• February 2022

    Pillows more than fluff

    Pillows: More Than Fluff By Laura Maxson LM Pillows and relaxation go hand in hand; in fact, a pregnant couple arriving at their first childbirth class with pillows in hand is a classic image of pregnancy. Pillows can make the difference between a few hours of sleep, or tossing and turning all night. So, let’s see… turn on the left side, one pillow under the head, a small flat one under the belly, a nice fat one between the knees, and a firm one for the back – with any luck there’s even one left over for your bed partner. Many swear by a long snake-like body pillow instead of…

  • January 2022

    Love Birth Matters

    Love, the Best Drug of All By Laura Maxson LM Love – it’s something you want in big doses during labor. Feeling loved and being loving, both help release the hormone oxytocin – the fuel that runs the engine of labor. Pulsing into the bloodstream from the posterior pituitary gland, oxytocin goes directly into the brain, triggering the release of endorphins (nature’s opiates) as it also finds oxytocin receptors in the uterus, causing contractions. Oxytocin and endorphins go hand in hand in labor, resulting in a cycle of oxytocin release, answered by heightened endorphin levels. As labor progresses, the laboring person sinks further and further into their body, deepening their…

  • November 2021

    Circle Family Center

    The Circle Family Center Helping New Families Find Help by Laura Maxson, LM Many expectant parents look longingly at a prenatal yoga listing, an independent childbirth class, or parent/child art class and sigh with the realization that it is not within their budget. The Circle Family Center is trying to turn that sigh of resignation into a positive affirmation – “yes, you can!” Newly opened, the Circle is an idea that has been incubating for some time in the minds of Nora Yerena, Elisa HavensStokes, and Kim Guiley. As parents and birth workers, the cofounders of the Circle know firsthand about the support new families need and the difficulty in…

  • October 2021

    Birth Happens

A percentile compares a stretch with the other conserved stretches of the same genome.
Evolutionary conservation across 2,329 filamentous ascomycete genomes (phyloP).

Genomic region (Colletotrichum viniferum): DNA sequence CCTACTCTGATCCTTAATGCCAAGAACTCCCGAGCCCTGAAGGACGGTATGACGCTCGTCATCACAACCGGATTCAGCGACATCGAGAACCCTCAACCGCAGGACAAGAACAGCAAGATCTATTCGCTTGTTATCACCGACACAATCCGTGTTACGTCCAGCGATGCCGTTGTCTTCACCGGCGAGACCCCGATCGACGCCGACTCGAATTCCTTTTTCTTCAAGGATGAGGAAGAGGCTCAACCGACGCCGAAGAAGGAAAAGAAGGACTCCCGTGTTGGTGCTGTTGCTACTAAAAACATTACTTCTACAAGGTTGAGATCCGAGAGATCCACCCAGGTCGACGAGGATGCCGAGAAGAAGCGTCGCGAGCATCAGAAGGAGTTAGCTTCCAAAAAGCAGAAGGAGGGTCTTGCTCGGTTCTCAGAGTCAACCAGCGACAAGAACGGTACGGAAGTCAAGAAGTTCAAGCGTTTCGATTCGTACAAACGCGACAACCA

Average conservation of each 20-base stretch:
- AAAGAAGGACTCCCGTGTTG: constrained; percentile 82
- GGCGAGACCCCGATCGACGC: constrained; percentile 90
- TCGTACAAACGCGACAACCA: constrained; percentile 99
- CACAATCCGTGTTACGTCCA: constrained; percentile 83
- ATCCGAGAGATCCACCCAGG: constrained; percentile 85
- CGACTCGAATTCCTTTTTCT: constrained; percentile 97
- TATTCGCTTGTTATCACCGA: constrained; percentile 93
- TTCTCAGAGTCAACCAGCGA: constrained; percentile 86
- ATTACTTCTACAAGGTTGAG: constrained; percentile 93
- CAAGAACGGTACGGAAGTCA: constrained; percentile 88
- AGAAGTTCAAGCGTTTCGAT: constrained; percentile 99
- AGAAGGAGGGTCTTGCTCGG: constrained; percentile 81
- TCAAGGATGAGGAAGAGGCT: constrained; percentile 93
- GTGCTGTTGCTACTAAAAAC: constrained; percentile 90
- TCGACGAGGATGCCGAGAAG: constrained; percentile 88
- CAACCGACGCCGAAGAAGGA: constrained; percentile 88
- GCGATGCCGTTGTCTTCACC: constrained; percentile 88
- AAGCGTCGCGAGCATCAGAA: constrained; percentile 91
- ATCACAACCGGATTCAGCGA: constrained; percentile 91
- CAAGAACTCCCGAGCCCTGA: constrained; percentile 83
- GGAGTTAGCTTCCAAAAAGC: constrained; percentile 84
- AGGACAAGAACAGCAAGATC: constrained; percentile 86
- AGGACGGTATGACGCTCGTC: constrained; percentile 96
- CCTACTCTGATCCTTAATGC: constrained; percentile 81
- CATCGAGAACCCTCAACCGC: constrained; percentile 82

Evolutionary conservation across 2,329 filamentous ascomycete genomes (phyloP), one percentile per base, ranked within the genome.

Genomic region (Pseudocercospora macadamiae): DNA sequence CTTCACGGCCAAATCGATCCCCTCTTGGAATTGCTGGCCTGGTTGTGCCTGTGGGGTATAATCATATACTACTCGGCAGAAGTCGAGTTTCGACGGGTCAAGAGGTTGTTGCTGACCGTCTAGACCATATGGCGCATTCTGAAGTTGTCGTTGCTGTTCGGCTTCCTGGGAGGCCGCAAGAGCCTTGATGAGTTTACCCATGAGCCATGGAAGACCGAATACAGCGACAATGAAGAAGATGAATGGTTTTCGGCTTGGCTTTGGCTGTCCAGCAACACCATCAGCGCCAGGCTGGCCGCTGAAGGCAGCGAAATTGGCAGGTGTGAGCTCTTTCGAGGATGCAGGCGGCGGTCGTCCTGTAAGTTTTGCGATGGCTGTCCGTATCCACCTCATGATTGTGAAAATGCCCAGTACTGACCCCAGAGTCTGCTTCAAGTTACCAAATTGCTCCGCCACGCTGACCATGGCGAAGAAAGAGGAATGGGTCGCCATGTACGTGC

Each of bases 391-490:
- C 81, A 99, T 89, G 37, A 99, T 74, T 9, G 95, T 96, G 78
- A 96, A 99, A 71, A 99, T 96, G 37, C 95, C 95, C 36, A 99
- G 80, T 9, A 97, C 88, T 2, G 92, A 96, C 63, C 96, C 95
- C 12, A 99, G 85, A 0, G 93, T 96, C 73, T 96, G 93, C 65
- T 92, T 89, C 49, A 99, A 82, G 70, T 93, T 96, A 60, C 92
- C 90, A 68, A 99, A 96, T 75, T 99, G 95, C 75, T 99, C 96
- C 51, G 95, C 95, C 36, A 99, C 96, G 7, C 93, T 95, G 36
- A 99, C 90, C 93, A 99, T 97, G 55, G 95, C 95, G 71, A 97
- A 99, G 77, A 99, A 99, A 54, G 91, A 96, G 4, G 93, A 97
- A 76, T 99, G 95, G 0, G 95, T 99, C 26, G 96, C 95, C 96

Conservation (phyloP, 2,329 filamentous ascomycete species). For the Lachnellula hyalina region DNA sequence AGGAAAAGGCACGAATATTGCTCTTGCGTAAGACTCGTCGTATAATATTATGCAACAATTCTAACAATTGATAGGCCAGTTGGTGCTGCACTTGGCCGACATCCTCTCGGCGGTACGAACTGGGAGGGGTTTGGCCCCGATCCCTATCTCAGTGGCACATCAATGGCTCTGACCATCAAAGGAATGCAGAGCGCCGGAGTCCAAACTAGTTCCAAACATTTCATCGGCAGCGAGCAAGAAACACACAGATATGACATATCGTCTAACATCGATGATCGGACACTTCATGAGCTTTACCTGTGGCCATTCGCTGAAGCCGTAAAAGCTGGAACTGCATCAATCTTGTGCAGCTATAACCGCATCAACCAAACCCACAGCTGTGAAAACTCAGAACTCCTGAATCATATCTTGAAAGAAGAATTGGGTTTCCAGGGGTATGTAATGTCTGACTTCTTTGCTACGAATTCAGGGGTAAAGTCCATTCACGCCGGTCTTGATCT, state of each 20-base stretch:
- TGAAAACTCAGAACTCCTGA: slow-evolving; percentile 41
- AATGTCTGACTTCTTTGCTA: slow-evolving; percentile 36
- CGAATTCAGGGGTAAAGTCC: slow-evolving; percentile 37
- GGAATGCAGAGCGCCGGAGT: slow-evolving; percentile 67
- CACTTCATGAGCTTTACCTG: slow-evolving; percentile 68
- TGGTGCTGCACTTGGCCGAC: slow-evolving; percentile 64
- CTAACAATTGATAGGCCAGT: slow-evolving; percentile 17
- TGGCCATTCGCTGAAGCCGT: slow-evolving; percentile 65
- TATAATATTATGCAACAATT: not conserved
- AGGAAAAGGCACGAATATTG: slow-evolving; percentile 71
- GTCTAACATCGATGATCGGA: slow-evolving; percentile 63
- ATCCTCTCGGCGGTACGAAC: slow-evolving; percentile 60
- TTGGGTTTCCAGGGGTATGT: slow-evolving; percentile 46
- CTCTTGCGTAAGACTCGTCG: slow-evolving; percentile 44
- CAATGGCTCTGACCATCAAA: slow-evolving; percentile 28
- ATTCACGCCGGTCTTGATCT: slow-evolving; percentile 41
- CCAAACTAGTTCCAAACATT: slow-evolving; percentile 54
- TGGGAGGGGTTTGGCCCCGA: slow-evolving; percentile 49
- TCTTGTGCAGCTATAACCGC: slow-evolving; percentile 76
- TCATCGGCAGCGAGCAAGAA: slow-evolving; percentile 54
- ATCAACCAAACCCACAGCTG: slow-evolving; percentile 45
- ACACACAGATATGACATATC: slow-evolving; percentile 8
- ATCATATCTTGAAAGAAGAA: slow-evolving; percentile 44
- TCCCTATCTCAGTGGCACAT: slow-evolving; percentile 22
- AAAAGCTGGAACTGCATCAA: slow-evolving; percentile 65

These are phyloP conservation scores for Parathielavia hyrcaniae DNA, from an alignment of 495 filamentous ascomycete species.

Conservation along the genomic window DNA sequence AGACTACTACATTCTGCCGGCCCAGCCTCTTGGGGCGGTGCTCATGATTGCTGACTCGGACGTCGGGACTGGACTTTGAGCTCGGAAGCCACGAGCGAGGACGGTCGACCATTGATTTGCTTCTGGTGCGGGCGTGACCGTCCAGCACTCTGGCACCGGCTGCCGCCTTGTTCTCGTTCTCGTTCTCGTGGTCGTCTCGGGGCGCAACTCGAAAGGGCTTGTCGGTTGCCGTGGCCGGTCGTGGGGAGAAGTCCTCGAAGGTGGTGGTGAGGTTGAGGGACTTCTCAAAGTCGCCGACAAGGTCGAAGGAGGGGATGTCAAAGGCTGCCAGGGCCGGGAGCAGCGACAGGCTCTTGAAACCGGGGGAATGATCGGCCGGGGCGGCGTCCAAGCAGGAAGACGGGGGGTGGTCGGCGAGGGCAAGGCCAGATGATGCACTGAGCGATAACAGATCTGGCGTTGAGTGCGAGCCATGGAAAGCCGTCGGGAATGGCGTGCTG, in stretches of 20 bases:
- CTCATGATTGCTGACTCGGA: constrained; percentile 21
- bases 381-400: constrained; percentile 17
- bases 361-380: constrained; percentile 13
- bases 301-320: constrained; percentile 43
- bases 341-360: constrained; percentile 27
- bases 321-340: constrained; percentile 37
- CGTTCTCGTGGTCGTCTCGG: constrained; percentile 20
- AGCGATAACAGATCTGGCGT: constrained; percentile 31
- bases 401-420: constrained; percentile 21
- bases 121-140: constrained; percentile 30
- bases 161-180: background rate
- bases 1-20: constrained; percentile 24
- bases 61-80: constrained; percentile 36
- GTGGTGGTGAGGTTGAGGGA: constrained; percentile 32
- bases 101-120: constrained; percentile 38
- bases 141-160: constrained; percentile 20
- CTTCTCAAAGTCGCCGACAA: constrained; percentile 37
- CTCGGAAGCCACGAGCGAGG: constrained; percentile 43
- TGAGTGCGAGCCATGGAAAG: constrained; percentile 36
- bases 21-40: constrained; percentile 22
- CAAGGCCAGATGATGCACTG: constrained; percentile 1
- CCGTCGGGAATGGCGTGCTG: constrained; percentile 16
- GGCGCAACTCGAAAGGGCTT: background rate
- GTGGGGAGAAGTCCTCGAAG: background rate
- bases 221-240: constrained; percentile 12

Birth Happens by Laura Maxson, LM Shared experiences help us understand our world. Local midwives have committed to sharing their combined wealth of knowledge and history around childbirth. “Our efforts are focused on highlighting midwifery and homebirth,” says midwife, Elizabeth Yznaga. She and Kate Bowland, both highly experienced certified nurse-midwives, are partners in the Birth Happens project. The influence of homebirth and midwifery changed obstetrics in the U.S. due in part to the courage of the women and families of the San Lorenzo Valley. They were pioneers in bringing birth back home, while reinventing childbirth education and attending births as midwives. Birth Happens puts a spotlight on local history with…

  • September 2021

    Optimal Cord Clamping

    Optimal Cord Clamping BY Laura Maxson, LM Mothers of animals born with intact cords are focused intently on their babies – sniffing, licking (kissing), and nuzzling – stimulating them to breathe and bond. Before birth the placenta does the baby’s breathing (gas exchange), so the lungs are resting and essentially bypassed by blood circulation. The lungs are made up of fluid-filled air sacs surrounded by tiny blood vessels that are tightly constricted due to lack of blood flow. After birth, as the baby begins to breathe, blood circulation changes dramatically and rushes to the lungs as these tiny vessels relax and swell with blood to begin working. This means that…